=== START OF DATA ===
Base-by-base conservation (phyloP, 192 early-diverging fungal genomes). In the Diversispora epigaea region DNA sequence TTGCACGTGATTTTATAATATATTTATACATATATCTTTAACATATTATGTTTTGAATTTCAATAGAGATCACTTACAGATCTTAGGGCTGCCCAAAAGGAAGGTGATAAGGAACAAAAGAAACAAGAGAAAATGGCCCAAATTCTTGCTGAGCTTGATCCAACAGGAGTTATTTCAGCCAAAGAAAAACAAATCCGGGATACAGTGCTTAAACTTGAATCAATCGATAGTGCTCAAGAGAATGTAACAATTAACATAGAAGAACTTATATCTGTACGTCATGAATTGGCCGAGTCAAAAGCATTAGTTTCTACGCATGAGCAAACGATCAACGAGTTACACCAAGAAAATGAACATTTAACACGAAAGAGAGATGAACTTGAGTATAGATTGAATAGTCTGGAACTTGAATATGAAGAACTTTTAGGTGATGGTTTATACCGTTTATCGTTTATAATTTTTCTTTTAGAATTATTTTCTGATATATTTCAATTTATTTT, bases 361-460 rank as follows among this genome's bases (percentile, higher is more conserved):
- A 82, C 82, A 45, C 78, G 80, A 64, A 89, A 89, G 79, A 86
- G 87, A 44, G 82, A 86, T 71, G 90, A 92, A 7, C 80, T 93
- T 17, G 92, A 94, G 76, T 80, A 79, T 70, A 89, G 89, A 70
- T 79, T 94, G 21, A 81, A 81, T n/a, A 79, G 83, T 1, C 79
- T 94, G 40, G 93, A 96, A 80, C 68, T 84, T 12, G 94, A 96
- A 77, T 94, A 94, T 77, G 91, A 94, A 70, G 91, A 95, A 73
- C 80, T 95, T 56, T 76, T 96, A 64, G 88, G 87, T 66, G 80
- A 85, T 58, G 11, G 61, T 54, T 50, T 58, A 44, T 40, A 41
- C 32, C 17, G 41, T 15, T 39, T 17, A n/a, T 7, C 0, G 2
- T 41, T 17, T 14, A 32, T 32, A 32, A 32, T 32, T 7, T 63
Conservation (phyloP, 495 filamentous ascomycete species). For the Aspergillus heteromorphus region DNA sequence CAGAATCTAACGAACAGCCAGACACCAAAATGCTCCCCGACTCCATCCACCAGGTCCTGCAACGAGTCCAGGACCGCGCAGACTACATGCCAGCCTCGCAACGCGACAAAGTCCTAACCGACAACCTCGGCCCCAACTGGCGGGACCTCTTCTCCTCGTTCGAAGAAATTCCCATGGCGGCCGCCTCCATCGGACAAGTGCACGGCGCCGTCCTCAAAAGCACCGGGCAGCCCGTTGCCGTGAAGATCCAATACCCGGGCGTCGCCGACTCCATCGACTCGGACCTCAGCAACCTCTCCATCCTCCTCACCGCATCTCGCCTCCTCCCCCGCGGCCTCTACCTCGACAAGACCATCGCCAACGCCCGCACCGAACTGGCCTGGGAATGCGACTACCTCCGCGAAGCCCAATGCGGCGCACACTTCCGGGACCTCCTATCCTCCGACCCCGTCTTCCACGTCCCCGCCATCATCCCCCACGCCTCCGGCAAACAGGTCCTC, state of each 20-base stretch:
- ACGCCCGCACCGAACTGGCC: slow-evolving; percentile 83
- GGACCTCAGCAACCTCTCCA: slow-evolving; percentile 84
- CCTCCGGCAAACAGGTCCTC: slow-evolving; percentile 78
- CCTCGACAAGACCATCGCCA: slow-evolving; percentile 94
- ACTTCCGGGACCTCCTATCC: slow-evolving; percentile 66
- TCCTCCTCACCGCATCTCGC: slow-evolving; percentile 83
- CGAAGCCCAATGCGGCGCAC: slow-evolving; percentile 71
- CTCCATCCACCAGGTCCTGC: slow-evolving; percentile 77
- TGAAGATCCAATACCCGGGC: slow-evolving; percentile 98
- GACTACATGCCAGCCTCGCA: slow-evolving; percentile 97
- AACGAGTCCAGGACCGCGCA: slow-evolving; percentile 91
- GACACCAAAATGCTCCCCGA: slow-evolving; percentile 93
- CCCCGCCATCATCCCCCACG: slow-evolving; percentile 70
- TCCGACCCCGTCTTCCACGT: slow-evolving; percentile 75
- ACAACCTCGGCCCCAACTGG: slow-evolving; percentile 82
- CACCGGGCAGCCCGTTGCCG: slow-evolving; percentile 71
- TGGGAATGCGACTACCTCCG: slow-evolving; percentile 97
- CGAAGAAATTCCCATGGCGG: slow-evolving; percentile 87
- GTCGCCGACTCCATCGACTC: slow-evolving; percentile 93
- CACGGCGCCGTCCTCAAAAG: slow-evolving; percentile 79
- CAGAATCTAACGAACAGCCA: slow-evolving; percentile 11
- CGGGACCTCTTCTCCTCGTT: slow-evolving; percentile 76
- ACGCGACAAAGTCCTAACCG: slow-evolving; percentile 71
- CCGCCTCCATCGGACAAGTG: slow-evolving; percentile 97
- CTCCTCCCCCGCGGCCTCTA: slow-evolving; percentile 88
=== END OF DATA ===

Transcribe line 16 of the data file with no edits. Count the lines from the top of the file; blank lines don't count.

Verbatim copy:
- CCTCGACAAGACCATCGCCA: slow-evolving; percentile 94